Let’s talk about transitioning for a sec. To transition. To become something else. The act of becoming. I was caught in this storm while I was becoming something else. I had plans, ambitions, hopes. I had dreams. I had allowed those for myself and they were grand, ambitious, and I was so close to achieving them. One thing I’ve had to struggle with lately is the loss of the future me that I’d planned and begin the process of making peace with the me of my new future. That the things I’ve held onto so dearly for so long, that were, in fact, becoming my reality, my transition from one Lexa to the Lexa I am supposed to be is now, in many ways, lost forever is painful. It hurts in a place that has no name and is beyond definition. I’m mourning that loss not with gnashing of teeth and keening, wailing as I want. I’m mourning it, nonetheless. The glass, quite simply, cannot be unbroken, the bell unrung.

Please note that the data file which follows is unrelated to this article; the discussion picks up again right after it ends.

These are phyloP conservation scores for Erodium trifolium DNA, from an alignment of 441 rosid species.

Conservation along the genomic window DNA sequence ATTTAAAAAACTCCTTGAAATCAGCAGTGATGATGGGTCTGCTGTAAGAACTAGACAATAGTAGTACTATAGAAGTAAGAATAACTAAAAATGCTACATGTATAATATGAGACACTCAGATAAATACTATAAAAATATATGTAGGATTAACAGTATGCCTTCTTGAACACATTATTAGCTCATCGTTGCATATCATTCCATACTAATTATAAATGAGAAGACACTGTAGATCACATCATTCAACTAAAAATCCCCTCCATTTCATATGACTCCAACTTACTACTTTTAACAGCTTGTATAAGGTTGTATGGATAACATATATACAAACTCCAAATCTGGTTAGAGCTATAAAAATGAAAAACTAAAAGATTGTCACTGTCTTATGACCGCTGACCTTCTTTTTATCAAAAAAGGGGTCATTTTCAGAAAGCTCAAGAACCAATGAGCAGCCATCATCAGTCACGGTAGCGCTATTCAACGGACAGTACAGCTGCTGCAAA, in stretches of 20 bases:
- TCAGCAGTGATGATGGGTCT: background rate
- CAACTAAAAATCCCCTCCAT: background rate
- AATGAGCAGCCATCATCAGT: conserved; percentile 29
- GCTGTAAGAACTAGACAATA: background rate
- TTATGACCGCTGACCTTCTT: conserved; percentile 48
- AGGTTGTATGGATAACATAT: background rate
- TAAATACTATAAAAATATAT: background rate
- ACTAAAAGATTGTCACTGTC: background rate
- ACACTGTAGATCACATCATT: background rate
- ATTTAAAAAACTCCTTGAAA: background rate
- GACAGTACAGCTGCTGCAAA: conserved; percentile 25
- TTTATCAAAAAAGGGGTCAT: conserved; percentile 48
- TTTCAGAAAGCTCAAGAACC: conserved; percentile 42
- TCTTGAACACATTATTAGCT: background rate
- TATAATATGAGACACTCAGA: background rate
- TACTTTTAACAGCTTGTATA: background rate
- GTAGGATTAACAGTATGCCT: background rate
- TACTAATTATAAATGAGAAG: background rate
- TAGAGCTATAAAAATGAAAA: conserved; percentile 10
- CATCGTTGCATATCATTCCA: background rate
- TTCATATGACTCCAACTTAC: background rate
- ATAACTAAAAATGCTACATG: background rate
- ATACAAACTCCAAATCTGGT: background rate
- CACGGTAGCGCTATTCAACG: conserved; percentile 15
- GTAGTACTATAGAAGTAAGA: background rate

One thing remains: the me that I am now becoming.
When other things have destroyed my world, and there have been many, I walked away an entirely new person. It wasn’t always obvious, but it is true. Isn’t that true for all of us?
So, rather than continue to mourn the many things I’ve lost and will continue to lose through this bullshit (I refuse to think of this as a “journey”. Fuck that. It isn’t a journey. It’s a phase in my life, like puberty on angel dust. Angel dust and really shitty acid. With the opposite of boobs and my hormones being taken away.) I am working toward flipping my ambitions and dreams, my hopes and most secret desires on their ears, twisting them, shaping them into something new. Because I, my love, am a Realist. I cannot let myself, as I’ve done in the past, cease to dream, to want. They will just be new dreams. That’s so much harder than it sounds.